Therefore, the bottom line is very simple, and we must not falter in pursuing cancer research, prevention, and control equally for the forgotten minority—Asian Americans—by aggressively working with the private, nonprofit, and public sectors that control our collective destiny. In this relentless pursuit, we must be persistent because, to paraphrase that philosopher Dr. Seuss, those who mind won't matter, and those who matter won't mind. In the ultimate analysis, cancer prevention is not just a medical, scientific, economic, or public health concern. It is a fundamental issue of social justice, and injustice anywhere, as The Reverend Dr. Martin Luther King reminded us in his memorable “I Have a Dream” speech, surely is a threat to justice everywhere.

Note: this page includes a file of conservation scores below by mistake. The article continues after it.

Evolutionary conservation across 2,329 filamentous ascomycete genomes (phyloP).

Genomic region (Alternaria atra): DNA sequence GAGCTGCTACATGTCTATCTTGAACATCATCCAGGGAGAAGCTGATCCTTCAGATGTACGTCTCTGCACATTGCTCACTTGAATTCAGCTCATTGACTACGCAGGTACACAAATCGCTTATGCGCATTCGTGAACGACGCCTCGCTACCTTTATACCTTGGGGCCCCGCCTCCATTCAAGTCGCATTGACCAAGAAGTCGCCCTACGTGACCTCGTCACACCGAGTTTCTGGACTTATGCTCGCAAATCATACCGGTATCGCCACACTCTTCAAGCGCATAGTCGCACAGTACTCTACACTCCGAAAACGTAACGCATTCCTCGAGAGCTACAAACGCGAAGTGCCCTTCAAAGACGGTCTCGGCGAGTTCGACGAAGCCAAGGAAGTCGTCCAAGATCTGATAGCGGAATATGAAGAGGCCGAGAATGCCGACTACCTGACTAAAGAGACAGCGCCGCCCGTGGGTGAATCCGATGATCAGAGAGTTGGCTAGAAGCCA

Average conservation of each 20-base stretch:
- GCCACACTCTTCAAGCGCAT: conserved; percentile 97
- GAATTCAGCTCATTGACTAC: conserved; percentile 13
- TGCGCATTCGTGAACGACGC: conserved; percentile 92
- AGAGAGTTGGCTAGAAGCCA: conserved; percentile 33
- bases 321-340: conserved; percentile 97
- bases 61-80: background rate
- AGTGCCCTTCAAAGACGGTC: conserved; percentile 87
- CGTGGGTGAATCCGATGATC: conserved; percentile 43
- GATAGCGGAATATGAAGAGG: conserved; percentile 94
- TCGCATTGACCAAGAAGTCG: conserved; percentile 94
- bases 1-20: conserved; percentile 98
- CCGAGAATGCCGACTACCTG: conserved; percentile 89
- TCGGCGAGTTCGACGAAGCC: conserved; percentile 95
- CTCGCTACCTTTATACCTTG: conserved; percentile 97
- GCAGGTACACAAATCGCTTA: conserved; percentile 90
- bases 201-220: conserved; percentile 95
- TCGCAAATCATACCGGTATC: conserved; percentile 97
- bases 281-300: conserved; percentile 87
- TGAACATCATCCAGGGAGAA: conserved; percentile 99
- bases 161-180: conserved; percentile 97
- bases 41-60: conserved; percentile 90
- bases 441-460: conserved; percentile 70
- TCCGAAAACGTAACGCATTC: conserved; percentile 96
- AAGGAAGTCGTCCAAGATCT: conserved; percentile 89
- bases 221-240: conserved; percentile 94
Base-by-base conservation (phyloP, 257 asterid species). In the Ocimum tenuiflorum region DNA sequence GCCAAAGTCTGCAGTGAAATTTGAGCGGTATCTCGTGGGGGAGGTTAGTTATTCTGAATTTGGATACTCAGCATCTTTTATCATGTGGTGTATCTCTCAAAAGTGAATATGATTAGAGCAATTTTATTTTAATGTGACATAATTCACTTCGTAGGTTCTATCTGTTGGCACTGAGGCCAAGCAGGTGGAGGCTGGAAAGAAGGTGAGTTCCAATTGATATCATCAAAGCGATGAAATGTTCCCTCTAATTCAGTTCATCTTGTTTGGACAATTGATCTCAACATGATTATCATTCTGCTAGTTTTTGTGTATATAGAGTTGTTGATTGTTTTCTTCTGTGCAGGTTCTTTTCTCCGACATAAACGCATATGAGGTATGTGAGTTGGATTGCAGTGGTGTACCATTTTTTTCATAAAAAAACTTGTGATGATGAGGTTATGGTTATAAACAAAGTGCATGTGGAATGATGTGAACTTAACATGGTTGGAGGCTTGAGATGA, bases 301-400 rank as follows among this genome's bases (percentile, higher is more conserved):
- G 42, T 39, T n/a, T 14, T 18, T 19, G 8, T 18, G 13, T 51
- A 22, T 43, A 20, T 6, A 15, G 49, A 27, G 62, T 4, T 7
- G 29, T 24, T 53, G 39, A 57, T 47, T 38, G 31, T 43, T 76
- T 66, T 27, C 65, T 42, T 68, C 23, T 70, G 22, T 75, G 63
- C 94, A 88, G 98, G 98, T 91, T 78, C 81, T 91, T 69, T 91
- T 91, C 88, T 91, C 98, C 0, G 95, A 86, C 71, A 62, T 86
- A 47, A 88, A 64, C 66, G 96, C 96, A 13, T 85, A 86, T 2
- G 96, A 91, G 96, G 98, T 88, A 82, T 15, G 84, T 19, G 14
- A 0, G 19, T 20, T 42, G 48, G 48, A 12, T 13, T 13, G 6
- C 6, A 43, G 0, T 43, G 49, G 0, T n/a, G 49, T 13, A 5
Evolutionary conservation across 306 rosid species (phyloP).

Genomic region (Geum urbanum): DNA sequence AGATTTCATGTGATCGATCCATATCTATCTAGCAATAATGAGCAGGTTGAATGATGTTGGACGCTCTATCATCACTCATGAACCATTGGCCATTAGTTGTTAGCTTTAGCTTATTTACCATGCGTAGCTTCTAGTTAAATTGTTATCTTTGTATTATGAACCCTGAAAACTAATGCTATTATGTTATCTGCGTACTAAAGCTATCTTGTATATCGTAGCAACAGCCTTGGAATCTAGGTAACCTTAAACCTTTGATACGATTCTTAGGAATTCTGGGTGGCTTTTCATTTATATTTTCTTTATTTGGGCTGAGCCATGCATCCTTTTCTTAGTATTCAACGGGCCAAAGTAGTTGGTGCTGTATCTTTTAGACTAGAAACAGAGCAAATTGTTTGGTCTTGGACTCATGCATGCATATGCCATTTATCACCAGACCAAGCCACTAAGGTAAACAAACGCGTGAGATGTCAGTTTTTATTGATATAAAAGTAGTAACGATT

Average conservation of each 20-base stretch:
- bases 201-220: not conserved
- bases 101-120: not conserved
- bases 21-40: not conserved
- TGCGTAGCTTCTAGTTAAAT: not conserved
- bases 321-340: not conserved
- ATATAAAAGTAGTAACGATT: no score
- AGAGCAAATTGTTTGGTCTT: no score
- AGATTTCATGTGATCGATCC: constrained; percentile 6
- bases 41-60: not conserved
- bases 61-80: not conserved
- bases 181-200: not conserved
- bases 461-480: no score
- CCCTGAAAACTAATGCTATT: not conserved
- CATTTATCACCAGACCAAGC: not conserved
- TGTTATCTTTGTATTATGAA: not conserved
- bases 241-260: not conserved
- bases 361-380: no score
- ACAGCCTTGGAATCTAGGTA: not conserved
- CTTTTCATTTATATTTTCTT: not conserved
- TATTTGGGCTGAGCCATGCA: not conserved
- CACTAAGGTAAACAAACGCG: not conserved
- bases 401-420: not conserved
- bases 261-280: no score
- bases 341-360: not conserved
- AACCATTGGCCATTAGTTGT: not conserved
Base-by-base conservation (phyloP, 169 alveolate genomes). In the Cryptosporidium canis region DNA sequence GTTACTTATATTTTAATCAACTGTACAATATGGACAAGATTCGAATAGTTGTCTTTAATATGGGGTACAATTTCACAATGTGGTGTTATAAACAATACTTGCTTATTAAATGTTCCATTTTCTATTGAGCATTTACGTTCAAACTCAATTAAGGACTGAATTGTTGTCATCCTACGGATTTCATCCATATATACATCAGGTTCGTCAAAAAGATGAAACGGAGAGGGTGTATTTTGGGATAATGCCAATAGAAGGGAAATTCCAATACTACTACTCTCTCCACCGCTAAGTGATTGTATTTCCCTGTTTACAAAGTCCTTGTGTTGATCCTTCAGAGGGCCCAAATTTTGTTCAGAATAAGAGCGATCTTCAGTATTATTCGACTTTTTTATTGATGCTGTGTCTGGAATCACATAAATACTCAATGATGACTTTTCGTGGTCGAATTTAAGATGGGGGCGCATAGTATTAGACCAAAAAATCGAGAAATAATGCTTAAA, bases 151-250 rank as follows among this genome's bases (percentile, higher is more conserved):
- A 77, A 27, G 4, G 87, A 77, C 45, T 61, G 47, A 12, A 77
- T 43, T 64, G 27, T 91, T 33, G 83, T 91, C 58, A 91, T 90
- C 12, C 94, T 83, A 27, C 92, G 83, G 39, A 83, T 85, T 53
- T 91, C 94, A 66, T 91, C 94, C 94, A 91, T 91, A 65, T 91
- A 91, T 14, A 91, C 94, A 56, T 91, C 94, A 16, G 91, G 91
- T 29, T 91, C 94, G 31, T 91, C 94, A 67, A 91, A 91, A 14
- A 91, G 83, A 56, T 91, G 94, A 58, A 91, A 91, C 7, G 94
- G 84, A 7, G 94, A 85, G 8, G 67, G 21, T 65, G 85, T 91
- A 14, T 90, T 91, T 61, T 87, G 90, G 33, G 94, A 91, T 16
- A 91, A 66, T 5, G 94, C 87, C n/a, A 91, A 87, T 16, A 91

Thus, cancer prevention and control are easier said than done. We know that the two major preventable risk factors, tobacco and diet/physical inactivity, account for nearly two-thirds of cancers, and poor attempts at screening efforts directed toward the populations at maximal risk constitute an ongoing problem. Technology transfer or diffusion research that affects Asian-American populations first must be funded, then conducted, and finally implemented if we are to achieve the kinds of incidence and mortality rate declines that we seek. The U.S. is no different from other societies, in that we have a regrettable but perhaps understandable penchant for polarizing issues along class, sociocultural, economic, educational, and racial lines, especially during periods of social and economic stress. Therefore, this seeming “health” issue is intertwined interminably with larger environmental, economic, social, cultural, racial, and educational issues.